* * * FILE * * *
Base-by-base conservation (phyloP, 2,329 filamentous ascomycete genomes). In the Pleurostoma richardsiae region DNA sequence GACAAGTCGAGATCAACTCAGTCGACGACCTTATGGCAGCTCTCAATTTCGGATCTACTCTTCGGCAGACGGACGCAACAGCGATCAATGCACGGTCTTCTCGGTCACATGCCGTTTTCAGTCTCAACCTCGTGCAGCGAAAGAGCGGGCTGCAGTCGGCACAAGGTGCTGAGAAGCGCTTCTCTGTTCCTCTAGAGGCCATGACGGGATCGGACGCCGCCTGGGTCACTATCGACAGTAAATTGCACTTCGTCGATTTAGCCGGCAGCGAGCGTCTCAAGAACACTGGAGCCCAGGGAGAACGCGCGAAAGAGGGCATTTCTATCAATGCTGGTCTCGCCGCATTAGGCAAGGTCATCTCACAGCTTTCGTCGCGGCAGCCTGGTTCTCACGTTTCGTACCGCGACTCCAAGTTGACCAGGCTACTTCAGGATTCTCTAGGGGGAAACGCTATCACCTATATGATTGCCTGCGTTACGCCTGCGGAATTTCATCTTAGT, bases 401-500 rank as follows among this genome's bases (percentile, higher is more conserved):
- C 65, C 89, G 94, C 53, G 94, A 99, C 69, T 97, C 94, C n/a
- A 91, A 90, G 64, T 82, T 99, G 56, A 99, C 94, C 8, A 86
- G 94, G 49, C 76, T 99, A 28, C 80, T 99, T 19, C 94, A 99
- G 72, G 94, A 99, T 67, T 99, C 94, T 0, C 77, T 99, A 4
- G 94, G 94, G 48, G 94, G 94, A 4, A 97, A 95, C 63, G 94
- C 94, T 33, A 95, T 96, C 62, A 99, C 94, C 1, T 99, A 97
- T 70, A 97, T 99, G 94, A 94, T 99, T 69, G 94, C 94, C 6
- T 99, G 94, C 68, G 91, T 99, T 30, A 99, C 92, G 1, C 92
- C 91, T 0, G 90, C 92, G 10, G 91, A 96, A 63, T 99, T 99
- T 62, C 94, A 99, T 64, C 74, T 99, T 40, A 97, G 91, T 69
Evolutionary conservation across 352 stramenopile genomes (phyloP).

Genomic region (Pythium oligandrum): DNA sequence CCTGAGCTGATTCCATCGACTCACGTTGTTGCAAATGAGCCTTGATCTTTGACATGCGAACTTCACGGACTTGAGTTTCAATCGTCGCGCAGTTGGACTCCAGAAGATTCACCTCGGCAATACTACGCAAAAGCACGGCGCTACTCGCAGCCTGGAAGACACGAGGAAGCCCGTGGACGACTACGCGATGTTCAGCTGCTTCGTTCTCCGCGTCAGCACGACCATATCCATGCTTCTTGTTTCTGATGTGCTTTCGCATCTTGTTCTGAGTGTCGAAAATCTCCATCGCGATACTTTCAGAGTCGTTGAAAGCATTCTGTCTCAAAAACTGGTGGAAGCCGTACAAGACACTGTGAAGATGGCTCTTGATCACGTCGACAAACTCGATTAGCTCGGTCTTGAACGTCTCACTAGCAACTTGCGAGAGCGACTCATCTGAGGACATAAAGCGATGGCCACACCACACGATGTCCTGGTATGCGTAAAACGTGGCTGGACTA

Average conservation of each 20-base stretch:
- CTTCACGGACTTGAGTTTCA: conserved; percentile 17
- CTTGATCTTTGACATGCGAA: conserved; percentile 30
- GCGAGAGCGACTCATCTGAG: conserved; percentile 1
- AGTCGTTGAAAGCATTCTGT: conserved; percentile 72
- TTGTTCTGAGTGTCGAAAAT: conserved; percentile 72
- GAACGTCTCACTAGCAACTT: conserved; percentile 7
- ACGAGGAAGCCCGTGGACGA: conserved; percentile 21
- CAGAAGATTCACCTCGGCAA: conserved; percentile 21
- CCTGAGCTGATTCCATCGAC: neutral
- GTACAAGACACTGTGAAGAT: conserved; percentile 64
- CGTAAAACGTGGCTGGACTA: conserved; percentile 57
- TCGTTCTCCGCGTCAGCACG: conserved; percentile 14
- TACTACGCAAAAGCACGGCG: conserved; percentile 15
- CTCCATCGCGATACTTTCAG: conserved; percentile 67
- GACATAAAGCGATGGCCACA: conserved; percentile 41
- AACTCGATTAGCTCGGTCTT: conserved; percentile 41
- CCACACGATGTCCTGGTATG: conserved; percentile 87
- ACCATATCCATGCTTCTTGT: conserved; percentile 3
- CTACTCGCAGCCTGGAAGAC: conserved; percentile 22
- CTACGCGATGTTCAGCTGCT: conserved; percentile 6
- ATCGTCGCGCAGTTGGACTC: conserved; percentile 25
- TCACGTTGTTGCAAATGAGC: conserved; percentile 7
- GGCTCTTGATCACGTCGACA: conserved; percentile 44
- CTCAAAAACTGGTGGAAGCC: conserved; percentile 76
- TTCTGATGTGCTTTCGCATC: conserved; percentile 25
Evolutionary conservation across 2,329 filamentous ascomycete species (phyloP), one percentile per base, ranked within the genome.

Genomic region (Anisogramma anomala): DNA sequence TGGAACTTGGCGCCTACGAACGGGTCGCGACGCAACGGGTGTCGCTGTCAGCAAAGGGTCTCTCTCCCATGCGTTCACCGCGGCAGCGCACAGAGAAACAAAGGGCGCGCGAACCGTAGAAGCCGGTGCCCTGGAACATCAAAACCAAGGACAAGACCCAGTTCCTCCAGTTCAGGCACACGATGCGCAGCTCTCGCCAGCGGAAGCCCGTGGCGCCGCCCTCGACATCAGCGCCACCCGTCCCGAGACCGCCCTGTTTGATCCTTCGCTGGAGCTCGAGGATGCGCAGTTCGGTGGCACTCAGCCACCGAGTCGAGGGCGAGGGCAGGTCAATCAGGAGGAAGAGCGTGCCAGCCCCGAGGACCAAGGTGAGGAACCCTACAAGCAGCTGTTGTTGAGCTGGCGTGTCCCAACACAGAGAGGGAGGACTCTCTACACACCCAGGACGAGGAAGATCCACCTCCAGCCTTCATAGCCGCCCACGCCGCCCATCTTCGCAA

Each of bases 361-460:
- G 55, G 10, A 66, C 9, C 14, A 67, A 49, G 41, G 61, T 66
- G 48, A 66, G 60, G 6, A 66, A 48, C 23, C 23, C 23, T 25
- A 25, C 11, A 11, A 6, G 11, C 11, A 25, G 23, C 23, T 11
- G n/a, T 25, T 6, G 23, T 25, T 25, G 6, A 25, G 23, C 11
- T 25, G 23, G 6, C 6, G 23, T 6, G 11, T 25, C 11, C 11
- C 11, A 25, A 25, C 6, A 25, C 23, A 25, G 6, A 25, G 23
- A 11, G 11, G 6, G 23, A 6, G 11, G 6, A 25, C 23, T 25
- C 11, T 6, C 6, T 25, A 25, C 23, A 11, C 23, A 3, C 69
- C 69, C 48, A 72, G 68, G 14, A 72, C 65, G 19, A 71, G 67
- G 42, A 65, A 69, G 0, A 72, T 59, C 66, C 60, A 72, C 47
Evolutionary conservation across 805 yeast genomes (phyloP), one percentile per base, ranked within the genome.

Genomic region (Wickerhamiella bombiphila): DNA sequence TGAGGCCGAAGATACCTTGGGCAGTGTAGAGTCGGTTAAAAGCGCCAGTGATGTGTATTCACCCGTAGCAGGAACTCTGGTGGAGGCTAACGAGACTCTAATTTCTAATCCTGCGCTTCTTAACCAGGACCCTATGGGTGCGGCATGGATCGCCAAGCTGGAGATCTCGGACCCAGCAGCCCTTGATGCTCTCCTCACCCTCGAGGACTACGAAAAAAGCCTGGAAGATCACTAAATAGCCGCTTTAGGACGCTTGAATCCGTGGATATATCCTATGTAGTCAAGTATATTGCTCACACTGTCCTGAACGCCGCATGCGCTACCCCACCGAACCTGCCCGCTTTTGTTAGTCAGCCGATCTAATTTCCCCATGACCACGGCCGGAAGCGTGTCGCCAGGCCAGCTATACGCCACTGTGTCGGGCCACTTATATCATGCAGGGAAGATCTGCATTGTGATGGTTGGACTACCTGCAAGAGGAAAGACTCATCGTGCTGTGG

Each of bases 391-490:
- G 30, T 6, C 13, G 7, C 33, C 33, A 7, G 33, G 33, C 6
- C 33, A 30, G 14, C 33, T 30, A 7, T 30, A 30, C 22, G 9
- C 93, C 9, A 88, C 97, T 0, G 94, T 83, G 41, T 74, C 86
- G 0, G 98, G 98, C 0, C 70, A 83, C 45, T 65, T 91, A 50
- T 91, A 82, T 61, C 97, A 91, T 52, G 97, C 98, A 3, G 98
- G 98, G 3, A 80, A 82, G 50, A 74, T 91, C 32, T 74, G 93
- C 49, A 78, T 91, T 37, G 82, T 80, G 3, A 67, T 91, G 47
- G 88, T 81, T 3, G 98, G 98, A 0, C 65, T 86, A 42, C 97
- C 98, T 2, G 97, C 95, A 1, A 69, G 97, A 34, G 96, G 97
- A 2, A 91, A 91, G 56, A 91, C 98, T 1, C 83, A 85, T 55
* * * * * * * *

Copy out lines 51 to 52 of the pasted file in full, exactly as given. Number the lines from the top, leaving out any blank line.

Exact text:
- C 69, C 48, A 72, G 68, G 14, A 72, C 65, G 19, A 71, G 67
- G 42, A 65, A 69, G 0, A 72, T 59, C 66, C 60, A 72, C 47